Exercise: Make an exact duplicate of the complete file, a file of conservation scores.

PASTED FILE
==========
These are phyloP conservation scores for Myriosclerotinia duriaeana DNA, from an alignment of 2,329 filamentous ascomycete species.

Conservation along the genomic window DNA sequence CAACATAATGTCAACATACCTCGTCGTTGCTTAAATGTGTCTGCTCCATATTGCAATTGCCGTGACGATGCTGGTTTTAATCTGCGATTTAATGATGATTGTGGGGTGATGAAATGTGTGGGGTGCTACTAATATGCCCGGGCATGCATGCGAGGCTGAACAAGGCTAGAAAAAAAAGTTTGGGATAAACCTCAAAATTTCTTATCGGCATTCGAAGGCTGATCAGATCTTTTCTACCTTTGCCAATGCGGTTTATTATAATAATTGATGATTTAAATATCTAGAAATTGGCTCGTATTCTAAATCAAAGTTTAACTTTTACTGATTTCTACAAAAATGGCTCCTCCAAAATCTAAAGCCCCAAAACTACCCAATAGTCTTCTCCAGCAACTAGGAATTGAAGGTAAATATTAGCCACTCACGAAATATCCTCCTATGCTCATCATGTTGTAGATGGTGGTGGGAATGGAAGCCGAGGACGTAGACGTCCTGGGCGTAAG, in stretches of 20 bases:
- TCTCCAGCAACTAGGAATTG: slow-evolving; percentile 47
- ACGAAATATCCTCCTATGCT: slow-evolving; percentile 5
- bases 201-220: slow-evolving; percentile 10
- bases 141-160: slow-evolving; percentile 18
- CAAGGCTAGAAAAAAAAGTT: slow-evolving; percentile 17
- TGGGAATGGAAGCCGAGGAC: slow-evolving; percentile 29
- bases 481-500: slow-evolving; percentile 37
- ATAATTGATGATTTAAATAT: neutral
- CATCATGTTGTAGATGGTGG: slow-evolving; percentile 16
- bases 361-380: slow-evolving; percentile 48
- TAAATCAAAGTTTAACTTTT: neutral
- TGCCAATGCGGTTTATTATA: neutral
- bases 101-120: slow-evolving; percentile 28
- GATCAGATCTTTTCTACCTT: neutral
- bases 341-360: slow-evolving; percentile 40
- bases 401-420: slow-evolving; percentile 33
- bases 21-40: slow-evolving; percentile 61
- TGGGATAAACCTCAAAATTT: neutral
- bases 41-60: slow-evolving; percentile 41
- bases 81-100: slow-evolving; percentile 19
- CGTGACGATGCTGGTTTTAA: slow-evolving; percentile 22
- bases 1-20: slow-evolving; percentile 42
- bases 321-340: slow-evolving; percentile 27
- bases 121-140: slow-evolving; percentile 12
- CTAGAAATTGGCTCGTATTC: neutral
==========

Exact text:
These are phyloP conservation scores for Myriosclerotinia duriaeana DNA, from an alignment of 2,329 filamentous ascomycete species.

Conservation along the genomic window DNA sequence CAACATAATGTCAACATACCTCGTCGTTGCTTAAATGTGTCTGCTCCATATTGCAATTGCCGTGACGATGCTGGTTTTAATCTGCGATTTAATGATGATTGTGGGGTGATGAAATGTGTGGGGTGCTACTAATATGCCCGGGCATGCATGCGAGGCTGAACAAGGCTAGAAAAAAAAGTTTGGGATAAACCTCAAAATTTCTTATCGGCATTCGAAGGCTGATCAGATCTTTTCTACCTTTGCCAATGCGGTTTATTATAATAATTGATGATTTAAATATCTAGAAATTGGCTCGTATTCTAAATCAAAGTTTAACTTTTACTGATTTCTACAAAAATGGCTCCTCCAAAATCTAAAGCCCCAAAACTACCCAATAGTCTTCTCCAGCAACTAGGAATTGAAGGTAAATATTAGCCACTCACGAAATATCCTCCTATGCTCATCATGTTGTAGATGGTGGTGGGAATGGAAGCCGAGGACGTAGACGTCCTGGGCGTAAG, in stretches of 20 bases:
- TCTCCAGCAACTAGGAATTG: slow-evolving; percentile 47
- ACGAAATATCCTCCTATGCT: slow-evolving; percentile 5
- bases 201-220: slow-evolving; percentile 10
- bases 141-160: slow-evolving; percentile 18
- CAAGGCTAGAAAAAAAAGTT: slow-evolving; percentile 17
- TGGGAATGGAAGCCGAGGAC: slow-evolving; percentile 29
- bases 481-500: slow-evolving; percentile 37
- ATAATTGATGATTTAAATAT: neutral
- CATCATGTTGTAGATGGTGG: slow-evolving; percentile 16
- bases 361-380: slow-evolving; percentile 48
- TAAATCAAAGTTTAACTTTT: neutral
- TGCCAATGCGGTTTATTATA: neutral
- bases 101-120: slow-evolving; percentile 28
- GATCAGATCTTTTCTACCTT: neutral
- bases 341-360: slow-evolving; percentile 40
- bases 401-420: slow-evolving; percentile 33
- bases 21-40: slow-evolving; percentile 61
- TGGGATAAACCTCAAAATTT: neutral
- bases 41-60: slow-evolving; percentile 41
- bases 81-100: slow-evolving; percentile 19
- CGTGACGATGCTGGTTTTAA: slow-evolving; percentile 22
- bases 1-20: slow-evolving; percentile 42
- bases 321-340: slow-evolving; percentile 27
- bases 121-140: slow-evolving; percentile 12
- CTAGAAATTGGCTCGTATTC: neutral